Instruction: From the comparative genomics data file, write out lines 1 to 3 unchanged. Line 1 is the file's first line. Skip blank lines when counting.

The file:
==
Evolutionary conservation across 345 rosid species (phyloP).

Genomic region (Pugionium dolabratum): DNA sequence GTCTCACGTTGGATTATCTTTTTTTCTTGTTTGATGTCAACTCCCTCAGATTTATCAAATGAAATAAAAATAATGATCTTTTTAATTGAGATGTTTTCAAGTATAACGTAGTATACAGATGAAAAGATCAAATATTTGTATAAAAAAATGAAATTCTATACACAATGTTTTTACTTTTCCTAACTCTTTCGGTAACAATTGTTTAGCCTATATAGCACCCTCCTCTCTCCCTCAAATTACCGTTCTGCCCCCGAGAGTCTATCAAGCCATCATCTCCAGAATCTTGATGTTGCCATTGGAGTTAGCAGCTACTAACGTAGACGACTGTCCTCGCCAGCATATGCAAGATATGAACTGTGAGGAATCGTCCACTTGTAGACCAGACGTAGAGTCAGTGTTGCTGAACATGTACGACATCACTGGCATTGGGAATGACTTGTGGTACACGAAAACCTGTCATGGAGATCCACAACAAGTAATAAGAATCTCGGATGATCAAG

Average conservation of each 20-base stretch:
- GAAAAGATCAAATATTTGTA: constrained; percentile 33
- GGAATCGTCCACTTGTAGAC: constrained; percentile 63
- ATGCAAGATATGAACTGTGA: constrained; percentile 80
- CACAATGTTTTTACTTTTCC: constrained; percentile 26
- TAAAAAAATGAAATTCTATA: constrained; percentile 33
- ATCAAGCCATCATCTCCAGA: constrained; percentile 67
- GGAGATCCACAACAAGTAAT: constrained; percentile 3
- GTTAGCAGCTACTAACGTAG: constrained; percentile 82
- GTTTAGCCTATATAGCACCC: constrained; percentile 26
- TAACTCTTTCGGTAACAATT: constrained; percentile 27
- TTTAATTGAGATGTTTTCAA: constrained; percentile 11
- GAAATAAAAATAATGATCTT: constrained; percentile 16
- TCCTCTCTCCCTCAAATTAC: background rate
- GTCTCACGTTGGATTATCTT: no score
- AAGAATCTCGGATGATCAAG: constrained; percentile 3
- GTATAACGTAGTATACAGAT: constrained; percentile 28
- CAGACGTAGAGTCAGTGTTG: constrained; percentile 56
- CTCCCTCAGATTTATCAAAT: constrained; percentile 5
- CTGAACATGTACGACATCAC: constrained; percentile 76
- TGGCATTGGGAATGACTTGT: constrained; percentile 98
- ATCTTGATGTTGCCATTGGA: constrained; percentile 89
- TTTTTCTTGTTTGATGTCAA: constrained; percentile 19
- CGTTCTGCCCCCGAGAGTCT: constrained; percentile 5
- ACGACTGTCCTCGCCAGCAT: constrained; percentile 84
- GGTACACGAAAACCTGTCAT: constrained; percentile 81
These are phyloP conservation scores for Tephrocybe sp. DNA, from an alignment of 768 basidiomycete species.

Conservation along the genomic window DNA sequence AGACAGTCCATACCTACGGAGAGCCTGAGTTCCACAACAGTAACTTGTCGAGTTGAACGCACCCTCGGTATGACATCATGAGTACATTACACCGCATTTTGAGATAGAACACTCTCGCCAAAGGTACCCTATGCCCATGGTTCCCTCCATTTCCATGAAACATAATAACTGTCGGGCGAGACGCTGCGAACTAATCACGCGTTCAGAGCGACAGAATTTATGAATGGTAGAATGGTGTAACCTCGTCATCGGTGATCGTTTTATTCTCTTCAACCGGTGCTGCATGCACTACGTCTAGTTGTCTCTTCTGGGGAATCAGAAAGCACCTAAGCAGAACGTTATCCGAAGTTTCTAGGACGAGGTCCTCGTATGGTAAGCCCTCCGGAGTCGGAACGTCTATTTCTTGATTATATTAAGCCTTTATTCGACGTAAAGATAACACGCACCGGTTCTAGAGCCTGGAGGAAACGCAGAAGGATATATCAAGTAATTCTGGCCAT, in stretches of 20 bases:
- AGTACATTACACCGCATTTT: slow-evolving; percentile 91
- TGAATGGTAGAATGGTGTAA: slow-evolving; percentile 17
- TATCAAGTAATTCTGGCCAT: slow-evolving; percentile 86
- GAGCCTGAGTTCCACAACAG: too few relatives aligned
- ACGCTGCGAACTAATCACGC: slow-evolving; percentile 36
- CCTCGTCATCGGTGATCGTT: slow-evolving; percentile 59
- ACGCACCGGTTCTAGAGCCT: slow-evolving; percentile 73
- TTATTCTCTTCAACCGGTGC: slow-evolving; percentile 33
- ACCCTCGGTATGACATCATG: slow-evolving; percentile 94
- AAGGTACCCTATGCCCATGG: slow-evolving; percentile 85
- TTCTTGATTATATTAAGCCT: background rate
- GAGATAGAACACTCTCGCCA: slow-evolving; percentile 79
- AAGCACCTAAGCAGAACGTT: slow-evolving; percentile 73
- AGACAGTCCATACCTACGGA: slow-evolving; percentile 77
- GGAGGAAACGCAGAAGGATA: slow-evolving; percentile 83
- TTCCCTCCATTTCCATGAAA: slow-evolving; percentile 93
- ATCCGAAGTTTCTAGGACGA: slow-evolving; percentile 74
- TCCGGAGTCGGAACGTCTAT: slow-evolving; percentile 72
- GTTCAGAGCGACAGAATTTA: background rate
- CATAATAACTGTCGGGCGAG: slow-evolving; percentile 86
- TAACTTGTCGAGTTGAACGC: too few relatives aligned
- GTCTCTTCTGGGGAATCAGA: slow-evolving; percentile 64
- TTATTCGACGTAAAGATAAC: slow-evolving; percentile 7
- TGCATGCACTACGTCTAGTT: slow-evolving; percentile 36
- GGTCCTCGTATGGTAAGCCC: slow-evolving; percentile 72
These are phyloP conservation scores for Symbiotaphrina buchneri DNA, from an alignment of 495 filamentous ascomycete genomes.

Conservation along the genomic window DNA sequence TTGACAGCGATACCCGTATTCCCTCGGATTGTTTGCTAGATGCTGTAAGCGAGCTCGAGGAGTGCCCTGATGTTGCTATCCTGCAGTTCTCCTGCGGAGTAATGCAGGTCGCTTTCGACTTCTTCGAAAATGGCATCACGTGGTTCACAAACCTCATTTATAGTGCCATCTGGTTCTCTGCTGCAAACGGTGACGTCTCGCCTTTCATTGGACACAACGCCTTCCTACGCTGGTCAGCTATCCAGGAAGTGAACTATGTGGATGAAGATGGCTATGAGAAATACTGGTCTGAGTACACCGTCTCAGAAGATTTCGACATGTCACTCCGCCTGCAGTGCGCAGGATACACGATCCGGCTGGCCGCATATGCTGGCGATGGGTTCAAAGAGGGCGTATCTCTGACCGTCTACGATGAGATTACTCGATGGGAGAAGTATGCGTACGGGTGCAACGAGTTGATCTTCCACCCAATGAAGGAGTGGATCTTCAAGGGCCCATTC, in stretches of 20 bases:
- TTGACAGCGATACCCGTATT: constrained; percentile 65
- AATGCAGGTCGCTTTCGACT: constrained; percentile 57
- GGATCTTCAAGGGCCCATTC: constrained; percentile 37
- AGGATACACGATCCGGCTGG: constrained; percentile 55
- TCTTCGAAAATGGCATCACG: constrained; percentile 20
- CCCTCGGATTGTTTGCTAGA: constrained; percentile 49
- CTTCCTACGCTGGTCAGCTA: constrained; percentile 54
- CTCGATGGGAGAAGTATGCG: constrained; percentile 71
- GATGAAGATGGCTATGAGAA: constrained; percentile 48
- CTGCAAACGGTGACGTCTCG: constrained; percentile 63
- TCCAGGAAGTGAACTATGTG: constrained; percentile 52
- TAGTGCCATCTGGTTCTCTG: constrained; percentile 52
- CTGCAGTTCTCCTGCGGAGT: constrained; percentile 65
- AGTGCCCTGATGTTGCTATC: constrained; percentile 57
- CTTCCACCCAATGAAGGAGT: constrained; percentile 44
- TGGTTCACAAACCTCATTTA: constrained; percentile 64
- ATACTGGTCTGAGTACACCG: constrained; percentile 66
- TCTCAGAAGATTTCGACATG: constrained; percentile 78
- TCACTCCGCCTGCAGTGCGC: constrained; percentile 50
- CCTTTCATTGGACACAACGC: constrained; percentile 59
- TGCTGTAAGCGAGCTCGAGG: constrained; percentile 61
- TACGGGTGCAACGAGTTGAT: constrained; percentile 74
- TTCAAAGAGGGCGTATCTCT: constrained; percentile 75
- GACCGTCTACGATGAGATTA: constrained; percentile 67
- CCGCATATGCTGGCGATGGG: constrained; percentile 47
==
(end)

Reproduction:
Evolutionary conservation across 345 rosid species (phyloP).

Genomic region (Pugionium dolabratum): DNA sequence GTCTCACGTTGGATTATCTTTTTTTCTTGTTTGATGTCAACTCCCTCAGATTTATCAAATGAAATAAAAATAATGATCTTTTTAATTGAGATGTTTTCAAGTATAACGTAGTATACAGATGAAAAGATCAAATATTTGTATAAAAAAATGAAATTCTATACACAATGTTTTTACTTTTCCTAACTCTTTCGGTAACAATTGTTTAGCCTATATAGCACCCTCCTCTCTCCCTCAAATTACCGTTCTGCCCCCGAGAGTCTATCAAGCCATCATCTCCAGAATCTTGATGTTGCCATTGGAGTTAGCAGCTACTAACGTAGACGACTGTCCTCGCCAGCATATGCAAGATATGAACTGTGAGGAATCGTCCACTTGTAGACCAGACGTAGAGTCAGTGTTGCTGAACATGTACGACATCACTGGCATTGGGAATGACTTGTGGTACACGAAAACCTGTCATGGAGATCCACAACAAGTAATAAGAATCTCGGATGATCAAG

Average conservation of each 20-base stretch: